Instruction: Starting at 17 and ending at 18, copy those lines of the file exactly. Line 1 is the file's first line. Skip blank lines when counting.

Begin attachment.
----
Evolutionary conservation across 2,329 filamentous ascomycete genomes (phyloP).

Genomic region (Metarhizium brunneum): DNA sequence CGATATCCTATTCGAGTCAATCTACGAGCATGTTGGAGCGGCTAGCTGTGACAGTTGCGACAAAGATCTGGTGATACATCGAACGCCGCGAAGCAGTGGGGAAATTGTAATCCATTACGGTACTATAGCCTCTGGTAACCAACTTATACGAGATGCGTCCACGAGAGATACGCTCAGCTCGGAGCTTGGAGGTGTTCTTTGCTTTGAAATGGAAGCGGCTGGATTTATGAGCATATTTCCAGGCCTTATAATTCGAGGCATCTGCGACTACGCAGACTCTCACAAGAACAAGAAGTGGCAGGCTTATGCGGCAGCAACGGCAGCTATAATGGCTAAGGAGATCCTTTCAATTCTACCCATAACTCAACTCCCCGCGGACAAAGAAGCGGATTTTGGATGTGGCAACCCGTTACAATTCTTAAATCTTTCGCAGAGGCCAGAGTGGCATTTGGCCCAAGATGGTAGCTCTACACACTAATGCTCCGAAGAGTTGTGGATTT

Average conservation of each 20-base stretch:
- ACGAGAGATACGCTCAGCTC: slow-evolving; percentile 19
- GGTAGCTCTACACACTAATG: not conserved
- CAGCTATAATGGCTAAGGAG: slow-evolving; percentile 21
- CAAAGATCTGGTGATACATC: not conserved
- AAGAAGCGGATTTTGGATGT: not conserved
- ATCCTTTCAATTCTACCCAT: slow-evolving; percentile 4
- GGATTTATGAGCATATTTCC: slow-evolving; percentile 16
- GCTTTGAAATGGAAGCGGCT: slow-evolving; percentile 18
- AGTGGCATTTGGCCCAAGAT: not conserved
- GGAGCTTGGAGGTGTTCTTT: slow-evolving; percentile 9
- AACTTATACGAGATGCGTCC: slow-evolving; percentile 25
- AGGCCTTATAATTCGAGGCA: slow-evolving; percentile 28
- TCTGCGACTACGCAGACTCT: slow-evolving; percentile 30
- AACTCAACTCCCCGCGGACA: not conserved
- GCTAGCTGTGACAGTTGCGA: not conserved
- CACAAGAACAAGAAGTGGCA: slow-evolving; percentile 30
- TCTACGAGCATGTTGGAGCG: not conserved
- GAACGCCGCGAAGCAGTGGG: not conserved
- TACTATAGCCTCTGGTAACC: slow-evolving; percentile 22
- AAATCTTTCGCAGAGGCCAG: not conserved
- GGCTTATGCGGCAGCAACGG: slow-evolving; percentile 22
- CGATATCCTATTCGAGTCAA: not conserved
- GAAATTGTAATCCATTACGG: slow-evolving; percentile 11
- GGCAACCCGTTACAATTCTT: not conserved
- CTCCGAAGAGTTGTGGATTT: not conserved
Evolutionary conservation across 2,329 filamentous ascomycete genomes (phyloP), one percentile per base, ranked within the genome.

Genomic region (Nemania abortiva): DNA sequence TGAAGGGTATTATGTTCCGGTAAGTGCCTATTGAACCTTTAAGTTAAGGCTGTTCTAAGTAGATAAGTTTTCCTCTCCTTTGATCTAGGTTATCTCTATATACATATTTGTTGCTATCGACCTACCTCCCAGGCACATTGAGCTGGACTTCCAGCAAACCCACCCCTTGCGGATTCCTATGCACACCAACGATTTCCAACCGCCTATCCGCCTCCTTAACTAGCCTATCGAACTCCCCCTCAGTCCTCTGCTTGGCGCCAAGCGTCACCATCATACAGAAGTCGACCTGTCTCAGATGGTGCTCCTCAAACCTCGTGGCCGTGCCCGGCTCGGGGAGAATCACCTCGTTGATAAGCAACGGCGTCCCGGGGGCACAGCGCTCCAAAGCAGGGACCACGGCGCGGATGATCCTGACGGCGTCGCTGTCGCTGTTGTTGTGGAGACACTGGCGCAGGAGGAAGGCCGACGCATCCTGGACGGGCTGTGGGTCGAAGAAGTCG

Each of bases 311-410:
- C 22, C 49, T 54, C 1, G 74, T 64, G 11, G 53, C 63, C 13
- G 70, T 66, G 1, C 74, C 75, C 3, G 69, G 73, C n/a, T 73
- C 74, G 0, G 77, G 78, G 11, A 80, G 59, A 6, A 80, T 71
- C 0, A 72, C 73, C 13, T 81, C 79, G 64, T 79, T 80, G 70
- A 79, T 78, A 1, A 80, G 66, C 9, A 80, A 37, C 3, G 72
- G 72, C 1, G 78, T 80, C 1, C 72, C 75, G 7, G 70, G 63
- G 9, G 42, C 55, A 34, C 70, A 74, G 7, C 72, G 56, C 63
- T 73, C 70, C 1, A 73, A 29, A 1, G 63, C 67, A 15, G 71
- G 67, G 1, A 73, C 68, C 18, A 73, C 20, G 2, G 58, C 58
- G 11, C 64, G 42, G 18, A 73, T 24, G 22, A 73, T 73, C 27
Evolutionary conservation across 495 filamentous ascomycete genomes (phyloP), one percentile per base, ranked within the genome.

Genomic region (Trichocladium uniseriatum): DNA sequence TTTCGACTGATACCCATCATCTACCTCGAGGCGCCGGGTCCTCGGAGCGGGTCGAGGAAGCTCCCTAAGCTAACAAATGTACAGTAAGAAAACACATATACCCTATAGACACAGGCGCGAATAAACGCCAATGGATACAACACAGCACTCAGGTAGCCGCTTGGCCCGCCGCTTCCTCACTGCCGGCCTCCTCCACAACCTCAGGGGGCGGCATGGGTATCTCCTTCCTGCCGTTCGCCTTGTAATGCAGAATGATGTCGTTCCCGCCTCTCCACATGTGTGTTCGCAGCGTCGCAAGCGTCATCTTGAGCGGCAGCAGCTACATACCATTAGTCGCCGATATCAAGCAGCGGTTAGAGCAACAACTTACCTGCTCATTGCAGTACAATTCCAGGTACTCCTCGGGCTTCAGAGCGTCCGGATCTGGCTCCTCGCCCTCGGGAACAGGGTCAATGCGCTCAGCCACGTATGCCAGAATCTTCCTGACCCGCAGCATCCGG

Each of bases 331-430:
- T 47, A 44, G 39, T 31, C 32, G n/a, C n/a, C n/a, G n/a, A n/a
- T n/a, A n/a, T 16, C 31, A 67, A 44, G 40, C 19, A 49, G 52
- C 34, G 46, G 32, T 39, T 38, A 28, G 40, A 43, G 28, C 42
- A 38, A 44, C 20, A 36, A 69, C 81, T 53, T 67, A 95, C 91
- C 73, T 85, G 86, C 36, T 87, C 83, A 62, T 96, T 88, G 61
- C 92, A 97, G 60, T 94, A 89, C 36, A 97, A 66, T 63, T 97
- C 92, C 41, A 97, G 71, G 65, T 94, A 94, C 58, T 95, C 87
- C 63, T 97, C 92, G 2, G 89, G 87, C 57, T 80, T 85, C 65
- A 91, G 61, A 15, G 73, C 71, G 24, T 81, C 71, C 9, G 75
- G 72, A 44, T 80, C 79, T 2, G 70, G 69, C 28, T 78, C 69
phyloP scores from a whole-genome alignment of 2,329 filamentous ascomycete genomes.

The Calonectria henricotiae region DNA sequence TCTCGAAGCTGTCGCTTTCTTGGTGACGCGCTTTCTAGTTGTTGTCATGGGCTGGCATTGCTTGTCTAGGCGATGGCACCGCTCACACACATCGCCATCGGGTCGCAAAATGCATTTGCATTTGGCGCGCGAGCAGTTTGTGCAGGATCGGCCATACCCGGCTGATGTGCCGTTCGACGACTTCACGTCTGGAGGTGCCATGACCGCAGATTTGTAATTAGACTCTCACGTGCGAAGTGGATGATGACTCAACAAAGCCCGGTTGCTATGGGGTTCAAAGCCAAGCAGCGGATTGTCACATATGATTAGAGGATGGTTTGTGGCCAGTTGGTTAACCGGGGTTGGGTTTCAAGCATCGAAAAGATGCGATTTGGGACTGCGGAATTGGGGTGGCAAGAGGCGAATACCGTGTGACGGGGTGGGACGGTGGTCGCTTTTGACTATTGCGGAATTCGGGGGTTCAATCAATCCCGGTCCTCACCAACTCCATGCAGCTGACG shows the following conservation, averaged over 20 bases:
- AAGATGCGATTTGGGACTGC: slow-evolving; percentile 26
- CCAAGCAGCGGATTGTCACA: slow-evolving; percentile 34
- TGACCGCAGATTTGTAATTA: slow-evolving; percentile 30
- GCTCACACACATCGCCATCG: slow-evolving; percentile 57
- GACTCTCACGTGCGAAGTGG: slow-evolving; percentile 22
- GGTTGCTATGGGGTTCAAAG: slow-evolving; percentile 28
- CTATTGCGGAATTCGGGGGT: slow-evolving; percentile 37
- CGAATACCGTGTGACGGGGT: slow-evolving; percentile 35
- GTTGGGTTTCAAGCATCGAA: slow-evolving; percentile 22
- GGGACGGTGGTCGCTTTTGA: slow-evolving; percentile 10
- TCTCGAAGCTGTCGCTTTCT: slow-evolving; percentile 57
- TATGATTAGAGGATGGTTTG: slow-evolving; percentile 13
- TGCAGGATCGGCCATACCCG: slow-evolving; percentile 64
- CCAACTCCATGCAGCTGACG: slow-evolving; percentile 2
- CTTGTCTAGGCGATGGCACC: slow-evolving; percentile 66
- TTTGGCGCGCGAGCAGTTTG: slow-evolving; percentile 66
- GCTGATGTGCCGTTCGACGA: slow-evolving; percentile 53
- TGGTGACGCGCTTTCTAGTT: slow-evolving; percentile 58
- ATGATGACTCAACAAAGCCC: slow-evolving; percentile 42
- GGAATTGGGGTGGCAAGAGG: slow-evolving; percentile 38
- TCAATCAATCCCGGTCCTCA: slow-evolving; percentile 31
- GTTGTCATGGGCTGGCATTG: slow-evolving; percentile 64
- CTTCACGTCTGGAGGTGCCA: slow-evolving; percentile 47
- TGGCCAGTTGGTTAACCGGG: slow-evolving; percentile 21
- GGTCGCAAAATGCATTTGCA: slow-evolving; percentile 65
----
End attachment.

- AACTCAACTCCCCGCGGACA: not conserved
- GCTAGCTGTGACAGTTGCGA: not conserved